Once the “countdown” ends, Twitter might ask the user to enter their phone number. An SMS with a verification code will be sent to that phone number. The Twitter account won’t be unlocked until the person is able to send Twitter the SMS code. After that clears, it is possible that Twitter will require a person to delete the Tweet (or Tweets) that got them in trouble in the first place. Don’t want to delete that Tweet? The account stays locked.

Twitter is also testing a new product feature that will help them identify suspected abusive Tweets and to limit their reach. The feature “takes into account a wide range of signals and context that frequently correlates with abuse including the age of the account itself, and the similarity of a Tweet to other content that our safety team has in the past independently determined to be abusive.”

My impression is that this new feature will be able to notice that a brand new “egg account” has been created, to note that it is sending out abusive Tweets, and to prevent the person behind the account from being able to continue to do so. In other words, an abusive Tweeter that got his or her account locked might not be able to immediately make a brand new “egg account” for the purpose of continuing to behave badly on Twitter.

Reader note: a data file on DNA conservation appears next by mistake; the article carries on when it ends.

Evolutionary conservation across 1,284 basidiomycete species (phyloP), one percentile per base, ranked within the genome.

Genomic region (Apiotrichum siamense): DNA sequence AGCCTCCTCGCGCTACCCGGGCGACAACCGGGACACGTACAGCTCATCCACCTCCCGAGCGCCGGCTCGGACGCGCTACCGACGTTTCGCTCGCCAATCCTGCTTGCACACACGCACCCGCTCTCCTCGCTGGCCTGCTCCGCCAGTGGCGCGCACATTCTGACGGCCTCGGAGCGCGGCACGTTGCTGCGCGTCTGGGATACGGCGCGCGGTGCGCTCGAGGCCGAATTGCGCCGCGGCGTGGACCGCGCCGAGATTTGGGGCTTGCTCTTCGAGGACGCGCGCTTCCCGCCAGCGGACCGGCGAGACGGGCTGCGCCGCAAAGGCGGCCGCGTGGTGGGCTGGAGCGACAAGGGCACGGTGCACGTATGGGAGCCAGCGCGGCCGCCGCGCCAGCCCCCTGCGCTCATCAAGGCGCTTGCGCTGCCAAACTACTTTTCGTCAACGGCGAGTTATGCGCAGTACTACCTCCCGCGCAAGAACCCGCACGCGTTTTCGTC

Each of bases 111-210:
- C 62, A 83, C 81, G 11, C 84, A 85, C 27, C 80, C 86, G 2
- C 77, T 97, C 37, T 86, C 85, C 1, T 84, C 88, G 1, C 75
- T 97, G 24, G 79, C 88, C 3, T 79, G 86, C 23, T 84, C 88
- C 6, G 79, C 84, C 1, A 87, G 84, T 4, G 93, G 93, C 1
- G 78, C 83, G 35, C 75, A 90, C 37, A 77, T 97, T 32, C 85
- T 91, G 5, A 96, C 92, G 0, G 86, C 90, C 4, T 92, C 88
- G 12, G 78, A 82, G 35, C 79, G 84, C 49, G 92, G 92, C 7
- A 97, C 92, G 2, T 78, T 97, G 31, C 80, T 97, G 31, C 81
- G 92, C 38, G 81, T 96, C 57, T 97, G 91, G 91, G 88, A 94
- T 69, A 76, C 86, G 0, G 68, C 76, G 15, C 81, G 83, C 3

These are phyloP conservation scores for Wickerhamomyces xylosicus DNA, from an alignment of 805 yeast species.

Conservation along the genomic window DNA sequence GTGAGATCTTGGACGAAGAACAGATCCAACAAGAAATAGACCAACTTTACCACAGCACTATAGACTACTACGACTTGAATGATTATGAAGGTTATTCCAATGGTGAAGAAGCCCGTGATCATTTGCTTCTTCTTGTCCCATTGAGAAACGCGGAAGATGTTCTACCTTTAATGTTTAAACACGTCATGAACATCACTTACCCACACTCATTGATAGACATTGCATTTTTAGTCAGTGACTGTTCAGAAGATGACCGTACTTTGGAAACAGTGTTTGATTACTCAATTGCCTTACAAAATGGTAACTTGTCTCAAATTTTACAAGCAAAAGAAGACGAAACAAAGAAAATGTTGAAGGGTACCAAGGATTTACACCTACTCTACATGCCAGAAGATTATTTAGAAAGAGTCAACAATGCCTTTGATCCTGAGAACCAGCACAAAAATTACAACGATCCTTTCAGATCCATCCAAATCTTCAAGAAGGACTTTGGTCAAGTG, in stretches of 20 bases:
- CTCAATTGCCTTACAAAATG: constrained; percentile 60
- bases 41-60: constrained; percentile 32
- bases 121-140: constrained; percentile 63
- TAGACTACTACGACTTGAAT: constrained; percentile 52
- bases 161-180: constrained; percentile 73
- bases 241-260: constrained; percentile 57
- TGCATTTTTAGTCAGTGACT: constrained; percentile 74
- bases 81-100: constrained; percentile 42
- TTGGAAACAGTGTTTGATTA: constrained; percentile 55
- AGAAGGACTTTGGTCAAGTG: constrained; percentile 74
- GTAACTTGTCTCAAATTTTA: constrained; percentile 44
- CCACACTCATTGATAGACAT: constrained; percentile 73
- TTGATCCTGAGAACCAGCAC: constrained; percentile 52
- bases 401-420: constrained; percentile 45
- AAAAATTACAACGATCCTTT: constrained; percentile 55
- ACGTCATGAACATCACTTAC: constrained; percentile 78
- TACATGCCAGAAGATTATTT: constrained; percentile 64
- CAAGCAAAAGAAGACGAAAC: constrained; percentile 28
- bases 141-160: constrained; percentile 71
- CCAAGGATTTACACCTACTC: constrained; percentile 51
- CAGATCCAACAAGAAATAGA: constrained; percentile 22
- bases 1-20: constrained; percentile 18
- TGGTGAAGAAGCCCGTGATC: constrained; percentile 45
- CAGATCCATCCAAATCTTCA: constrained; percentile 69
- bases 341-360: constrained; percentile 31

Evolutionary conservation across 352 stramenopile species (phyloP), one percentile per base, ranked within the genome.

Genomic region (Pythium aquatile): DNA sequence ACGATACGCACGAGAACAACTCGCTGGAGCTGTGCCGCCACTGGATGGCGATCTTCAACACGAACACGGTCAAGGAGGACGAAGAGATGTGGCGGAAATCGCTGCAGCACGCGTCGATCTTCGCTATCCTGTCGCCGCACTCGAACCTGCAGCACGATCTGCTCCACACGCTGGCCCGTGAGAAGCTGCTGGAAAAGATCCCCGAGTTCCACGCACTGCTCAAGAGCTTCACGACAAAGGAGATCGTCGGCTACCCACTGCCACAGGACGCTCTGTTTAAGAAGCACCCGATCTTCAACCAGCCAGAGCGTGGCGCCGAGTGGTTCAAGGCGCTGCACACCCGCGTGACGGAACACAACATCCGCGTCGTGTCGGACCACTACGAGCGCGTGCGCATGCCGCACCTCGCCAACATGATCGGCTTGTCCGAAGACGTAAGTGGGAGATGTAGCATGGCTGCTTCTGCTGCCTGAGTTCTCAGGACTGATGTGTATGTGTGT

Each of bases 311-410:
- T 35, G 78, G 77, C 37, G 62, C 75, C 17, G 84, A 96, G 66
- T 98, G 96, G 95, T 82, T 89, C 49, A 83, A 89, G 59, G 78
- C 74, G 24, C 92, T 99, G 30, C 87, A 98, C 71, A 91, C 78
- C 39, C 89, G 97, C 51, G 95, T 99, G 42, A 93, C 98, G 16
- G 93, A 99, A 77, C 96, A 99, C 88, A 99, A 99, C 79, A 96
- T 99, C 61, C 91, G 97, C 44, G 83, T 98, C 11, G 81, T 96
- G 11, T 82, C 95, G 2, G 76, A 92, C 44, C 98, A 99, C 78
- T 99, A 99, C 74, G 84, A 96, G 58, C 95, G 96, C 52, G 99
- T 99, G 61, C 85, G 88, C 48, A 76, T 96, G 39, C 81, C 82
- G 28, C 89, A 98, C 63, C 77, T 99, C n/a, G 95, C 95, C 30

Child Angel Keeps an Eye on Children



British Inventors Project

Continuing GNC’s coverage of the Gadget Show Live and the British Inventors’ Project, Child Angel is one of the smallest and most advanced child tracking device on the market. Made to be attractive to the child and easy to use in an emergency, the Child Angel wrist-mounted tracker provides accurate location monitoring by combining GPS, GSM and Wi-Fi hotspot triangulation.